This is a tote bag I made for an exchange in the Peaches &Creme group on ravelry. My partner was skullsnbats, and said those were two of her favorite things.
I used my Meredith Tote pattern, and America's Best Cabled Cotton (which is my favorite for totes and market bags). I added some skull beads to the top of the bag to personalize it a bit more to my swap partner's taste.
The tote pattern is currently unavailable, but should be in print again soon.
I had a fun surprise yesterday. While in Borders with my brother, I found this magazine. I have a pattern in it, and didn't know when it would be hitting the shelves.
Friday, July 2, 2010
It has been so long that I am going to only highlight a few things in this post. Even though I have had significantly less time for my projects there has still been too much done to cover it all at once. So, here is a small sampling of what I have been up to in 2010:
Here is my very first FO of the year. I just love it, and use it all the time!
It's the Felted Mammouth Tea Cozy by Laura Jefferson. The pattern is from Shannon Okey's book Spin to Knit. The pattern calls for a bulky weight hand spun, but I actually used Cascade Eco Wool, double stranded. The tusks are made of polymer clay. It was a fun quick project, and really keeps my tea hot a lot longer than a pot alone.
This is a more recent FO. A simple crocheted ripple blanket made with Classic Elite Bubbles. I was making this for a co-worker that had not found out the sex of her baby before birth. I picked the blue, yellow, and green knowing that there were flecks of pink through out the yarn. When I found out the baby was a girl I added a pink border with Fun Fur to pull out the pinks. It doesn't show so well in the photo, but does in person.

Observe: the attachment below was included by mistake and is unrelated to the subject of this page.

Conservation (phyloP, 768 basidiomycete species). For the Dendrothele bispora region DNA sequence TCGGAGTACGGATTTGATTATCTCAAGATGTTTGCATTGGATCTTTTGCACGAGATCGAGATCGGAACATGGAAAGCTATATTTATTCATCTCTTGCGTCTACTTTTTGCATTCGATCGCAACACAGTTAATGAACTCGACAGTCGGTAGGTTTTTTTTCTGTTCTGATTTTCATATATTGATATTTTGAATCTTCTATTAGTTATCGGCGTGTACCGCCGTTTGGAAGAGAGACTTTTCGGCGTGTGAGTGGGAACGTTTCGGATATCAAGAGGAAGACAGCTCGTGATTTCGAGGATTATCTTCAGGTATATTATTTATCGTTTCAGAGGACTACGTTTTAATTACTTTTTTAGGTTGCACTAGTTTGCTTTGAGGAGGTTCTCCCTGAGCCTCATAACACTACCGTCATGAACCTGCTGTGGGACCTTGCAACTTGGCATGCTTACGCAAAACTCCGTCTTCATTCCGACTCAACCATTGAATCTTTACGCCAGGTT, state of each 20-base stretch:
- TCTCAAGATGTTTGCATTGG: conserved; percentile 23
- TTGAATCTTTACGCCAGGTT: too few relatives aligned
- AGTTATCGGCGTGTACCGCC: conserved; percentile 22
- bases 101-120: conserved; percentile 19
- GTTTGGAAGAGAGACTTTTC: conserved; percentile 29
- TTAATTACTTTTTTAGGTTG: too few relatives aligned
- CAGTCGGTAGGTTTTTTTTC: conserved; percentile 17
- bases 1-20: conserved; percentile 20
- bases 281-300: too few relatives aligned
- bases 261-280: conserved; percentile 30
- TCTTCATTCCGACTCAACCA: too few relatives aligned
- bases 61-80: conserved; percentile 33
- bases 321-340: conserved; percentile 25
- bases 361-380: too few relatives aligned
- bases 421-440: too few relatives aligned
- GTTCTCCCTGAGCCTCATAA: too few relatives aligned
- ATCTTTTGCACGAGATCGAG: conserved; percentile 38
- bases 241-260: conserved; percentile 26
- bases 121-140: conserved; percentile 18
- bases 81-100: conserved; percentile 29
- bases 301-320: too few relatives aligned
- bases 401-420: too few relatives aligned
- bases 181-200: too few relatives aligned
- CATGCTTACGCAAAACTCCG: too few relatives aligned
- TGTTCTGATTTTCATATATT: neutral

One of the most exciting things I have to share is that, since I have last written here, I have had my first pattern published in a magazine. It was in the June issue of Crochet World (sorry I'm so late). The pattern is Nautical Dishcloths, a trio of dishcloths based on nautical flags.
This is the photo from the magazine.
I hadn't really thought about submitting a pattern to a magazine at this point, but the people at Pisgah Yarns asked if I would, and I thought "Why not?" I was very pleased with the whole experience. The editor, Michele Maks was a joy to deal with, and it really was great fun to see my own work in the pages of a national publication.
Can't say too much, but I will have more patterns published soon.
I hope to get around to posting about more of my projects soon. Thank you so much to those of you who wrote and said that you missed my blog, and sorry to those of you who's blogs I haven't been keeping up with. Hopefully I will get the time management thing under control soon, and be back to normal in blogland!
Wednesday, November 25, 2009
The largest project I have been working on has been this comfort afghan for Aly. This is another group project from the Peaches & Creme group on ravelry. Aly has been suffering horribly from the effects of Lyme Disease. This summer I called to the group to make squares for her. This time around I received so many squares I couldn't even fit them all in.
Monday, November 23, 2009
1 ball Peaches & Creme in Main Colour (I used #89 camel)
1oz (probably even less) Peaches & Creme in Contrast Colour (I used #97 burgundy)
US I-9, 4.5mm crochet hook, or size needed to obtain gauge.
Yarn needle to weave in ends.